How do we react in situations that are not right?” Pope Francis asked at a certain point during his visit to Iraq. “In the face of adversity, there are always two temptations,” he said, “running away or getting angry,” neither of which achieves anything. “Jesus, on the other hand, changed history. How? With the humble power of love, with His patient witness. This is what we are called to do, and this is how God fulfils his promises.” Francis spoke of these promises that never disappoint and that are fulfilled in an unimaginable way–through our weaknesses–in the presence of the witnesses who were the reason for his journey: “Witnesses often overlooked by the news, yet precious in God’s eyes.” He looked at them, admired them, and placed them before the eyes of the world.
This is the reason we chose to dedicate space to his visit to the land of Abraham, to the words and gestures of those short but intense days in Baghdad, Erbil, Mosul, and Qaraqosh. In places where violence destroyed everything, the pope pointed to a reality still present: a people for whom evil and death do not have the last word because Christ is risen. The victory of familiarity with God upholds these men’s and women’s lives, which are lived out through forgiveness and specific histories and faces. He pointed to the Christian people, whom history seems to have defeated. They, through persecution, were stripped of everything but didn’t lose anything because they possess the treasure that is worth more than life itself: they are woven together in a relationship, in their belonging to Christ.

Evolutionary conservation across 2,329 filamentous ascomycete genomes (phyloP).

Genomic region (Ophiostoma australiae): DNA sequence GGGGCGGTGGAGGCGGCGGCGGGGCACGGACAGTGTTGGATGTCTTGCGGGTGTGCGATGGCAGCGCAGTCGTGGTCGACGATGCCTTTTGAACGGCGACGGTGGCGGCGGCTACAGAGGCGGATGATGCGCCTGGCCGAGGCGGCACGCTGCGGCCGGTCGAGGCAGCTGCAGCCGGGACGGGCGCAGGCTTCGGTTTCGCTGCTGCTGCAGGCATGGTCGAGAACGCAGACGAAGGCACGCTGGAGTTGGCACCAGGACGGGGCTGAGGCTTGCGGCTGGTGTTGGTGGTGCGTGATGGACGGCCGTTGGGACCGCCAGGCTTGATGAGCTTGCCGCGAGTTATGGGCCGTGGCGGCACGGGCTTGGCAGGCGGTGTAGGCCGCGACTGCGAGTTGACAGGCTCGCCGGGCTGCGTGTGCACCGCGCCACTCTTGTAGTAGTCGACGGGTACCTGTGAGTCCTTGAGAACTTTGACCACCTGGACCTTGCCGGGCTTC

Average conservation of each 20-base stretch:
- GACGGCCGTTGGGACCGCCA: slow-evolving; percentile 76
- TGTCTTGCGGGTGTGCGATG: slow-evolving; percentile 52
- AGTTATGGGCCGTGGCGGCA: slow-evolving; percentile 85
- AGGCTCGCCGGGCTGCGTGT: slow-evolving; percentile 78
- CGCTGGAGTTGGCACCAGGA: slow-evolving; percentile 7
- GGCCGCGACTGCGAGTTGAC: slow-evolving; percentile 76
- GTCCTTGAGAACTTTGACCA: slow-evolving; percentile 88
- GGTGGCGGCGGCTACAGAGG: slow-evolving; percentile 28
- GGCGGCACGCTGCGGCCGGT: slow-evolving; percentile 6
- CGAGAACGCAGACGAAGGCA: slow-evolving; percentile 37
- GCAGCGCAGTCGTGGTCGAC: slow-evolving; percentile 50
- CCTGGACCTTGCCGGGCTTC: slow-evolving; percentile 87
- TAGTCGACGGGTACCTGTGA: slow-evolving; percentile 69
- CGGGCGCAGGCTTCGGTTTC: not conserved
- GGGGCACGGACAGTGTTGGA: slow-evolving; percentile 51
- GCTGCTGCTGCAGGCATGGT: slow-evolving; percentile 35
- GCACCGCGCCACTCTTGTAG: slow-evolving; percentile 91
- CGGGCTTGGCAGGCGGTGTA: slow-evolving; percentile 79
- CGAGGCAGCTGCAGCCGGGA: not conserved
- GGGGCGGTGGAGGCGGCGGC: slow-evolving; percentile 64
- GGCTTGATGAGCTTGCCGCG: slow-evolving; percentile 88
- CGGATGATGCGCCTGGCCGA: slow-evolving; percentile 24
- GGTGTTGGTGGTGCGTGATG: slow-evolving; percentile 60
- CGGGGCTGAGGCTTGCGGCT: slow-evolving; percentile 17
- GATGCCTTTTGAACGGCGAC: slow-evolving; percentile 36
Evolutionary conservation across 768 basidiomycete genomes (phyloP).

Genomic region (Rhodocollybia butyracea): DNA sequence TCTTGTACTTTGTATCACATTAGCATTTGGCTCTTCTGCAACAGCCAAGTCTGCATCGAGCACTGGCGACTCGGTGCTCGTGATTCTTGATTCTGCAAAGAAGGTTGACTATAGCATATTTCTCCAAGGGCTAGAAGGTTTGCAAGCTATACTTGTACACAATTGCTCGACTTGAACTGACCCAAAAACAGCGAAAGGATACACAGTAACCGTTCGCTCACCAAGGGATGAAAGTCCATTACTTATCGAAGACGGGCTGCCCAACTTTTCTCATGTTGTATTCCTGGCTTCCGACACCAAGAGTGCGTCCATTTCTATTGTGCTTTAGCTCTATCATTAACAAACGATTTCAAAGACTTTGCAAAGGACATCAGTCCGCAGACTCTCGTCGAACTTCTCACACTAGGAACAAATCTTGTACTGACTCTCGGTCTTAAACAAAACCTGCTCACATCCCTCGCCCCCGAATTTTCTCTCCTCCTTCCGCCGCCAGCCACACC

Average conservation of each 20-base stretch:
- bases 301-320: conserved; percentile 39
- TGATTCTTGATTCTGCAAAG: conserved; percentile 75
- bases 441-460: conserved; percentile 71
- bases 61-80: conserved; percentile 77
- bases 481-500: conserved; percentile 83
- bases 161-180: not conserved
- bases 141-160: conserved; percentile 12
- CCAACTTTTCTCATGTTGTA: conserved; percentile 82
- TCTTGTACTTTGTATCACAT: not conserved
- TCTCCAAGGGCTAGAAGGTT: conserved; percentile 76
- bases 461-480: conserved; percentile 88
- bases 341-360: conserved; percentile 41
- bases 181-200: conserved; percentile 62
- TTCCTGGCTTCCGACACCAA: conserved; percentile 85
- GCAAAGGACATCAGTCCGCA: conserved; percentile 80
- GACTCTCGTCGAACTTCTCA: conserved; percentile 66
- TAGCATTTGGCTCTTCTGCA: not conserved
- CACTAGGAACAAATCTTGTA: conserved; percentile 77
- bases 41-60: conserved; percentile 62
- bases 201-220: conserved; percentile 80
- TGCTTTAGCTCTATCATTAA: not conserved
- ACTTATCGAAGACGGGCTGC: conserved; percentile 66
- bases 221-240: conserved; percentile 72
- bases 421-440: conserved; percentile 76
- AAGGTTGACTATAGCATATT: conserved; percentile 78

Stopping to look at them, as Francis did, can offer help for the situation we are all facing. “There will be moments when faith can waver, when it seems that God does not see or act,” he said. “This was true for you in the darkest days of the war, and it is true too in these days of global health crisis and great insecurity.” The problem, however, is not a question of resilience. It is under the pressures of life that we see more clearly who is up to the task and that we find people “who, living in our midst, reflect God’s presence.” Those who, rather than running away, engage with reality, living life without being at the mercy of their circumstances, or of suffering, injustice, or the daily restrictions that exist at every level. You will see this in the stories in this issue that have come from CL communities, stories in which the “I” is reborn through an encounter with Christ, and in which a new perception of life generates real protagonists. “We know how easy it is to be infected by the virus of discouragement that at times seems to spread all around us,” we read in the pope’s speech in Baghdad. “Yet the Lord has given us an effective vaccine. It is hope.” It is the certainty that we are no longer alone. “Let us never forget that Christ is proclaimed above all by the witness of lives transformed by the joy of the Gospel. A living faith in Jesus is ‘contagious’; it can change the world.”